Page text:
And it still holds the land speed record 24 years later…
If Batman existed in real life, we think he’d own something like the Thrust SSC or Super Sonic Car. In case you don’t remember, the car that looks like some sort of mutant airplane set the land speed record back in October of 1997 in the Black Rock Desert, which is located in Nevada. Hitting 763.035 mph or Mach 1.020 for a stretch of 1 mile. A car breaking the sound barrier was unthinkable before, the feat absolutely astounding people at the time. It’s still pretty amazing 24 years later, plus that land speed record still stands, for now.
Learn how NASCAR drivers used a banned car to set land speed records here.
As you might imagine, going that fast in a car requires some crazy, specialized equipment. Onboard are two Rolls-Royce Spey 202 jet engines which help give the vehicle an airplane look. They pack a 50,000 lb. of thrust punch, but it’s not just a matter of dropping the hammer and keeping the steering yoke going straight. When a car is traveling at high speeds, it dances on the ground, so keeping it going in the right direction becomes tricky, something only the most skilled of drivers can handle.
Not only does the Thrust SSC look like some sort of strange airplane, it was piloted by Royal Air Force wing commander Andy Green. The man was definitely qualified to pilot such a vehicle, and as you’ll see in one of the included videos, he has a firm grasp on the physics which contribute to a successful or disastrous run, including slowing the car down after it tops out over 700 mph.
Just getting the Thrust SSC up to speed is quite the procedure. As Green explains, he has to start off slow and ease the throttle slowly, ensuring the intakes don’t start sucking in too much dust from the desert floor. Once the car reaches a certain speed not only does the driver have to keep the thing going straight, he has to monitor different systems to ensure the thrusters, fuel delivery, etc. are all coordinating correctly. As everything is working at peak performance, the SSC Thrust starts accelerating an additional 25 mph per second, which is just mind boggling to think about and probably fun as hell to experience.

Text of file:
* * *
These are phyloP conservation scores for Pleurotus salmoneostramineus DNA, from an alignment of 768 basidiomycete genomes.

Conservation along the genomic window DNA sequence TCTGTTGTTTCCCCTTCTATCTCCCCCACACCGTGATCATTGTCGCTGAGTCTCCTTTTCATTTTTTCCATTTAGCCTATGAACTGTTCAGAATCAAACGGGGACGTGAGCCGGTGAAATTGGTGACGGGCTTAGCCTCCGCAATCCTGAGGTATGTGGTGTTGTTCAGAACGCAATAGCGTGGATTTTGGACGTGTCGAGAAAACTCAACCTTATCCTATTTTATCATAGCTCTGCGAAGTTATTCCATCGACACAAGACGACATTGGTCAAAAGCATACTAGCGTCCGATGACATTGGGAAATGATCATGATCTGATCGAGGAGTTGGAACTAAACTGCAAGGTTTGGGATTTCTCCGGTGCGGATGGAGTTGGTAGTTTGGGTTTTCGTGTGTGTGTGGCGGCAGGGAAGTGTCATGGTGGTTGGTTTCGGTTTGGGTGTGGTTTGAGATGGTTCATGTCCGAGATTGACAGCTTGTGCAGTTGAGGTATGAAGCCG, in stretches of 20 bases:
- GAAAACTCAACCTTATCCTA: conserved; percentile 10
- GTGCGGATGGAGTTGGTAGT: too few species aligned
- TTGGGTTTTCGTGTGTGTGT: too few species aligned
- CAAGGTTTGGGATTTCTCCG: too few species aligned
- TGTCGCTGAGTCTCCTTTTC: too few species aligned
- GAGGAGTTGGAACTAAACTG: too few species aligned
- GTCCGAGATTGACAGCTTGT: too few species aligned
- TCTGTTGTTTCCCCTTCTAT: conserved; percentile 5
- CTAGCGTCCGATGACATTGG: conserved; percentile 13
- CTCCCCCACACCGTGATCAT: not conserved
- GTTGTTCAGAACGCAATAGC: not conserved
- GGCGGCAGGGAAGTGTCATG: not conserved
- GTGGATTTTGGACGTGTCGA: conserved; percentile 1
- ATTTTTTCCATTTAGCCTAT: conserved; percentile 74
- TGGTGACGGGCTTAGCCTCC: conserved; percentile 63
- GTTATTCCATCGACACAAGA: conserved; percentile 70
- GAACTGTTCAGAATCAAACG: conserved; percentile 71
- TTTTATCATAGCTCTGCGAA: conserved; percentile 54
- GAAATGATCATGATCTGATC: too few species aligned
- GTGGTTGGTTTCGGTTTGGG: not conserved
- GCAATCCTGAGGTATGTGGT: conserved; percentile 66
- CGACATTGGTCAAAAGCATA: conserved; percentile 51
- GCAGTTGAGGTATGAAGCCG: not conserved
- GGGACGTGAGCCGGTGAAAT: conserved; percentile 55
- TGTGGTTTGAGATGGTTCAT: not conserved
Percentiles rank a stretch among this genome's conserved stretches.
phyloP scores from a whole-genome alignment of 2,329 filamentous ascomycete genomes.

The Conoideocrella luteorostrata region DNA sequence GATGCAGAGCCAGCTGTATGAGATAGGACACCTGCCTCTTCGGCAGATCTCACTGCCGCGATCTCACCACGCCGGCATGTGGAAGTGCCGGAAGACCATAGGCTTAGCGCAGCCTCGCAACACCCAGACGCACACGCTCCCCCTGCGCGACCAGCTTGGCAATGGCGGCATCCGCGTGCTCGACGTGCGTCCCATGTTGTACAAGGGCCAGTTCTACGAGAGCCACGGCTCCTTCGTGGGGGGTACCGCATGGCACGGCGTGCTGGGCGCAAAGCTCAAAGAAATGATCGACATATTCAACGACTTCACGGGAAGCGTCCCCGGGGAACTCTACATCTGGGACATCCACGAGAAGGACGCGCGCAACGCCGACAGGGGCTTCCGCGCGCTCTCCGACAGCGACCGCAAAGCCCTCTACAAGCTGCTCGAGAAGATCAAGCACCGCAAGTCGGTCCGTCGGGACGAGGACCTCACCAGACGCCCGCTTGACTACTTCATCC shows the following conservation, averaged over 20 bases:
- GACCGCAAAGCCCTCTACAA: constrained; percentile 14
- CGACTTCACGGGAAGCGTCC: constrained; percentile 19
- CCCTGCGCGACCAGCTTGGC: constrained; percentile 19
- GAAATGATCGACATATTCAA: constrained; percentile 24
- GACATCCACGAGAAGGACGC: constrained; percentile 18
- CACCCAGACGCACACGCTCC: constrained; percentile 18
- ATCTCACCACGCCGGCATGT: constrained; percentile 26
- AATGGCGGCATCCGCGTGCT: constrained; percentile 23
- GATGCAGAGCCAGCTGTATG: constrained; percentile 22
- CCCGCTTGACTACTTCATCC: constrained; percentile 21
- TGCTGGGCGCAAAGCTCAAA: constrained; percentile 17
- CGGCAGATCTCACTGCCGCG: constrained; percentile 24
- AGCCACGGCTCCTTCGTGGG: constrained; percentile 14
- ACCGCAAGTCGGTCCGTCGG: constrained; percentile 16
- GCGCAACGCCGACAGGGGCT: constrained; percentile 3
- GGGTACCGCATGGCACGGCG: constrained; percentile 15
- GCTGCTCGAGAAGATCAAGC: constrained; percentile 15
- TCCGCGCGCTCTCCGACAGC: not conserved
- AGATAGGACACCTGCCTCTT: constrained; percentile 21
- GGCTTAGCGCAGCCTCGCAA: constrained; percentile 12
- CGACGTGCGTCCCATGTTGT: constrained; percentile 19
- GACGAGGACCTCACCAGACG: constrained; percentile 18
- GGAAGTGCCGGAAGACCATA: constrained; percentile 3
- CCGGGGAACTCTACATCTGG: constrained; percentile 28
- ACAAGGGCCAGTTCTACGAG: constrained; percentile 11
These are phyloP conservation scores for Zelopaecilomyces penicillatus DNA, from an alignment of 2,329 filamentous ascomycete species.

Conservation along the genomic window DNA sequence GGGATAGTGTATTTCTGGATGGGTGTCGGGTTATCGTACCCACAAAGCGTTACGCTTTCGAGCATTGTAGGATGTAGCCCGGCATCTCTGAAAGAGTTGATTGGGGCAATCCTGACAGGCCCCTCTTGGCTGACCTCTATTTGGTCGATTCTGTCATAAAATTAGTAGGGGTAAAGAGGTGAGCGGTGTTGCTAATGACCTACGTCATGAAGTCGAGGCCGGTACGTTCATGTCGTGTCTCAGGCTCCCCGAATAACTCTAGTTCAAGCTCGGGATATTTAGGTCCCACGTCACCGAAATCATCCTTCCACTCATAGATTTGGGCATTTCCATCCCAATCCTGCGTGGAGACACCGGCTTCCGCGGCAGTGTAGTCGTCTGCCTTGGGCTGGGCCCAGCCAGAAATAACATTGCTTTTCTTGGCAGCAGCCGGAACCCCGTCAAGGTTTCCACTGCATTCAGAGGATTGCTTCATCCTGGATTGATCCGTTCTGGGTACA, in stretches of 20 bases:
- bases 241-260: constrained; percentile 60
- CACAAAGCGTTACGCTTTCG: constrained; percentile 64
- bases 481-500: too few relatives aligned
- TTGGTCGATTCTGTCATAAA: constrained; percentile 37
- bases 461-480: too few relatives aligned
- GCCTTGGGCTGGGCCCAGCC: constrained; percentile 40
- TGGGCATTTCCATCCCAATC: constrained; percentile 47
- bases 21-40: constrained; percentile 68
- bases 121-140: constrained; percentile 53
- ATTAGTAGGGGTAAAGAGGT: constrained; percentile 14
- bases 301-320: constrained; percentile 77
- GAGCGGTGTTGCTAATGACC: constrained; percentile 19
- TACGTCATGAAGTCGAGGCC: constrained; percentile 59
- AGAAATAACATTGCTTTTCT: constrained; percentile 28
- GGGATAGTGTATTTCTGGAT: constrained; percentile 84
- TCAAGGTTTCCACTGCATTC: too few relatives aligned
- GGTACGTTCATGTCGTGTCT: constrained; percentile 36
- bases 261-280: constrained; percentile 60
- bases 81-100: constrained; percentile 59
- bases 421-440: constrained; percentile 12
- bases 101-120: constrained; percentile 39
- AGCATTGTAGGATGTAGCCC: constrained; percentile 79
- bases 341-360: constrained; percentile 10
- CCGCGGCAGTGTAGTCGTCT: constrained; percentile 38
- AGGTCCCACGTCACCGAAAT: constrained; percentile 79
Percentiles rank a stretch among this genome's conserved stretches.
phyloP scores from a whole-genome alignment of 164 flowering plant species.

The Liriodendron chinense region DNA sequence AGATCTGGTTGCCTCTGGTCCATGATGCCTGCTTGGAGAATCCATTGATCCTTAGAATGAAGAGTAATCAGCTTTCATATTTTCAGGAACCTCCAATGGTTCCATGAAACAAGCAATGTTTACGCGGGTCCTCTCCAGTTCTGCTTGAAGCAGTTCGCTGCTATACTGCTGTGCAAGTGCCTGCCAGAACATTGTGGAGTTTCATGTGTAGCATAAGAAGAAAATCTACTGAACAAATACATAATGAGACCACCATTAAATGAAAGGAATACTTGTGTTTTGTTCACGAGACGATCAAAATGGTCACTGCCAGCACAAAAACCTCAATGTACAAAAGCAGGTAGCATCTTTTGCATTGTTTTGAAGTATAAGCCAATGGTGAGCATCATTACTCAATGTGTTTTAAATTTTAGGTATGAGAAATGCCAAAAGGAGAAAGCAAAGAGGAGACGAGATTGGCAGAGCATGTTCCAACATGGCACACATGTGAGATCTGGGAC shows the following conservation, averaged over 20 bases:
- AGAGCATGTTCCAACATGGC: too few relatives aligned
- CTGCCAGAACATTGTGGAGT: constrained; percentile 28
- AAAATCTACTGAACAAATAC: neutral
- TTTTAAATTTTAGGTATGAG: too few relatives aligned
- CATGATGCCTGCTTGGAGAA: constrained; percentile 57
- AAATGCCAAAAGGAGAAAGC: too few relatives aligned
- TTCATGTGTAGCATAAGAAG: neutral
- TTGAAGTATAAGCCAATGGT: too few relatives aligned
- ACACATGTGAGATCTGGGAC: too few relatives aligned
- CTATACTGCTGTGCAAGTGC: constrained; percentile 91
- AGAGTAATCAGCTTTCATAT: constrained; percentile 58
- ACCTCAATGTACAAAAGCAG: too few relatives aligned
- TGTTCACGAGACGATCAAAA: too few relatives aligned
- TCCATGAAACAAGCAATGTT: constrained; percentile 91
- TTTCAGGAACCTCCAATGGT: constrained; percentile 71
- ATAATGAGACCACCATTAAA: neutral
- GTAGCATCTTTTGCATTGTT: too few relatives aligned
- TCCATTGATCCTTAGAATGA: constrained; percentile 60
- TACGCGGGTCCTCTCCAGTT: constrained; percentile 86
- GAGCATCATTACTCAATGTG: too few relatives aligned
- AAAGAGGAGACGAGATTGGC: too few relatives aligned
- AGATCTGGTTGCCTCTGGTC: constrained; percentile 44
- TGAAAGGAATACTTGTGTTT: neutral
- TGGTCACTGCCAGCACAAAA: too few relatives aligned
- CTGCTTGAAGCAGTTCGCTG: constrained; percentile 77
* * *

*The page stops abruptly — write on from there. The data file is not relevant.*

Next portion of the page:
Before 600 mph the airflow under the vehicle starts to go supersonic, which has an effect on the handling, so the driver has to be prepared for that. Then airflow goes supersonic over the top of the car, changing things further, requiring him to steer to the right at 90 degrees just to keep the thing moving straight. He then has to make several adjustments as the speed climbs further, straightening it out again. The car also starts producing what Green calls the “loudest, highest pitch scream (he’s) ever heard.” Considering the man is an air force pilot, that’s significant. All this isn’t rocket science, but it’s about as close as you can get with four wheels on the ground.
By the way, the sonic boom produced by Thrust SSC’s record-setting land speed run did some damage. About 10 miles away in the Nevada town of Gerlach, sprinkler covers were knocked off by the vibrations. It’s also worth noting the record run was done almost 50 years to the day after Chuck Yeager performed the first supersonic flight on October 14, 1947.